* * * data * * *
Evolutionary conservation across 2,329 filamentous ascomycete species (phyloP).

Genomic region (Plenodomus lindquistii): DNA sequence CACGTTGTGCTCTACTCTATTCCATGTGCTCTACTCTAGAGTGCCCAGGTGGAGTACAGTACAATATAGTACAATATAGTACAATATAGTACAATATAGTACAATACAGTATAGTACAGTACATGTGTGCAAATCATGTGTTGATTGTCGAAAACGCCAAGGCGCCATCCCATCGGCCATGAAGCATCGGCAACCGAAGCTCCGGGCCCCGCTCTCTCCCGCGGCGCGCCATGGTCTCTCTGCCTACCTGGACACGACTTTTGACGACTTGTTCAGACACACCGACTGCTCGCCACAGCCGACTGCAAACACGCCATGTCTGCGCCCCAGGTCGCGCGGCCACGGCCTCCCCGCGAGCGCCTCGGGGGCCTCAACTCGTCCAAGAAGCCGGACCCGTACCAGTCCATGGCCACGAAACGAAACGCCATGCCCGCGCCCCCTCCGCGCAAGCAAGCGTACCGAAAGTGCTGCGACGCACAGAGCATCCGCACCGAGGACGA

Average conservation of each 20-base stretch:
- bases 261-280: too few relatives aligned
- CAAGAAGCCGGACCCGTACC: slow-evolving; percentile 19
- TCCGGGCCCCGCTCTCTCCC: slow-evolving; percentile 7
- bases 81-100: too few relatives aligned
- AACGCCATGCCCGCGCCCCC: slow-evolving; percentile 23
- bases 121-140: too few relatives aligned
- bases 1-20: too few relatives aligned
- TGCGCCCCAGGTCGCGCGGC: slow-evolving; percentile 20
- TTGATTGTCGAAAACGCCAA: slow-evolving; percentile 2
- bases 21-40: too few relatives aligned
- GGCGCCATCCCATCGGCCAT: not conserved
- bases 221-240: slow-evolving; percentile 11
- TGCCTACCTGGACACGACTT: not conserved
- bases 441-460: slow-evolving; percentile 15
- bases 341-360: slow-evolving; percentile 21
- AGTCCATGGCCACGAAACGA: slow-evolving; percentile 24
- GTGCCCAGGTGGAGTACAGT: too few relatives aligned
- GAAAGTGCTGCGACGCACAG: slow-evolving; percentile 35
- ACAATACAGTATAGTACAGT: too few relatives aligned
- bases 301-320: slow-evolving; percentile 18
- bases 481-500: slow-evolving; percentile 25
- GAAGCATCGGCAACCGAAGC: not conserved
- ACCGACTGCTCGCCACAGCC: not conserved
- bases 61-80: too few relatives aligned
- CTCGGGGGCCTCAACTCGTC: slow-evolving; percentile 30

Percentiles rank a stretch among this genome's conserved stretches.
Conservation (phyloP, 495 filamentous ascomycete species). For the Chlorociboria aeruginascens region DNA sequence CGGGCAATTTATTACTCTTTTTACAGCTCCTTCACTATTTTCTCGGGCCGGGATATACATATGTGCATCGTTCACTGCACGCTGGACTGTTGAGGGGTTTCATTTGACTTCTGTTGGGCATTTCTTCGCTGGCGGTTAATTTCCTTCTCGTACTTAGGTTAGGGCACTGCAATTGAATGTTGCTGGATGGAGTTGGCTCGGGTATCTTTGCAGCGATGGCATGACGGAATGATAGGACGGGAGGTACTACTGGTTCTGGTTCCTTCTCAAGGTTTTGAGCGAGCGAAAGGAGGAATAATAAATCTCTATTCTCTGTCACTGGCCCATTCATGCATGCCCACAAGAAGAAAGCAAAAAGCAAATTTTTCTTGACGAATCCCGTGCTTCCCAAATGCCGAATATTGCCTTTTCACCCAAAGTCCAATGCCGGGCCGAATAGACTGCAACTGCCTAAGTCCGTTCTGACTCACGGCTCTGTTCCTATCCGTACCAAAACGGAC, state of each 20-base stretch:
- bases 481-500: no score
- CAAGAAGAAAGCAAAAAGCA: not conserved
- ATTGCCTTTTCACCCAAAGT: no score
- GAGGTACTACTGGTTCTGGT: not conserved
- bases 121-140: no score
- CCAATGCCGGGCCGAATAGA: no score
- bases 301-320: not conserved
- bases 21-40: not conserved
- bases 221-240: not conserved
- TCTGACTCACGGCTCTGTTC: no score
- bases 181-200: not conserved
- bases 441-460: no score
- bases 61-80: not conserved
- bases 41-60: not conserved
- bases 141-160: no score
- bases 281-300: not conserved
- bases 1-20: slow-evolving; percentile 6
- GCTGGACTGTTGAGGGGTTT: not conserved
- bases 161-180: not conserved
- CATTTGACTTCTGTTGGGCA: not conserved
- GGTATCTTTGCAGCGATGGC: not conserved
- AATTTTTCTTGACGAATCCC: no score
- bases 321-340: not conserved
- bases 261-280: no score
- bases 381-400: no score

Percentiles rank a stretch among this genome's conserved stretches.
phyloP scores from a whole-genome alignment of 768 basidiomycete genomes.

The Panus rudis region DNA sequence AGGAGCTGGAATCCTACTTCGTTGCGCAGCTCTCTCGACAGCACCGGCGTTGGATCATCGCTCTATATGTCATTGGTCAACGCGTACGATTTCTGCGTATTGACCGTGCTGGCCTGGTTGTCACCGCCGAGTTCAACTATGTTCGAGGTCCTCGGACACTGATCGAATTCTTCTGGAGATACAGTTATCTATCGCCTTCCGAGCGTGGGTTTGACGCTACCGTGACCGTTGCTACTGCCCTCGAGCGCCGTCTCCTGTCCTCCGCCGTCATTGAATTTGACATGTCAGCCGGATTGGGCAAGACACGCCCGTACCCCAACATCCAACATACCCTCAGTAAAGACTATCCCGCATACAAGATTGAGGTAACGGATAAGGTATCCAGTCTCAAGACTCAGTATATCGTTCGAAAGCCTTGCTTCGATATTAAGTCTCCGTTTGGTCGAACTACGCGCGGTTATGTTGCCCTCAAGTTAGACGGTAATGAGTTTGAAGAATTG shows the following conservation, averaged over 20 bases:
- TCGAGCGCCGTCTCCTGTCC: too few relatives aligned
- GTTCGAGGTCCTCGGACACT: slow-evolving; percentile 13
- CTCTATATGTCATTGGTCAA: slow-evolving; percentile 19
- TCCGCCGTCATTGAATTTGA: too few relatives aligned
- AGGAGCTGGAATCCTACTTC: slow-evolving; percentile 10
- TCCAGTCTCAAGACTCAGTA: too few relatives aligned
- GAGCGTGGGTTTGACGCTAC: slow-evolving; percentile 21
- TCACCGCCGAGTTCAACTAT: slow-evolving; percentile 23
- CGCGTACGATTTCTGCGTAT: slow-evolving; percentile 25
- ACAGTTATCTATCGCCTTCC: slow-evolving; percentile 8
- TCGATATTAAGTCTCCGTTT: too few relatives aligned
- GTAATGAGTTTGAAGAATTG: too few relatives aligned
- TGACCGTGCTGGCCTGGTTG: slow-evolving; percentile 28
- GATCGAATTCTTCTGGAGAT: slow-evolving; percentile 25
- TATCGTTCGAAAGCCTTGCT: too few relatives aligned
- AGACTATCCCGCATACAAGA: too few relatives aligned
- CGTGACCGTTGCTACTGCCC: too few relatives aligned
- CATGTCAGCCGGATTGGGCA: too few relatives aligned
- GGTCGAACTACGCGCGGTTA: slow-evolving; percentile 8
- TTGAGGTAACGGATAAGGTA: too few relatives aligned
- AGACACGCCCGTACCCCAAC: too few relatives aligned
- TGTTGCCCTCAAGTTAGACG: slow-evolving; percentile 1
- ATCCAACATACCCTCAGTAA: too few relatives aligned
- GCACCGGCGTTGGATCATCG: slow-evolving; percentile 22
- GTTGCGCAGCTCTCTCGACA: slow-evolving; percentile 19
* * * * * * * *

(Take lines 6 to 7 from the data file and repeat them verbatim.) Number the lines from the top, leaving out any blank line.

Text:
- TCCGGGCCCCGCTCTCTCCC: slow-evolving; percentile 7
- bases 81-100: too few relatives aligned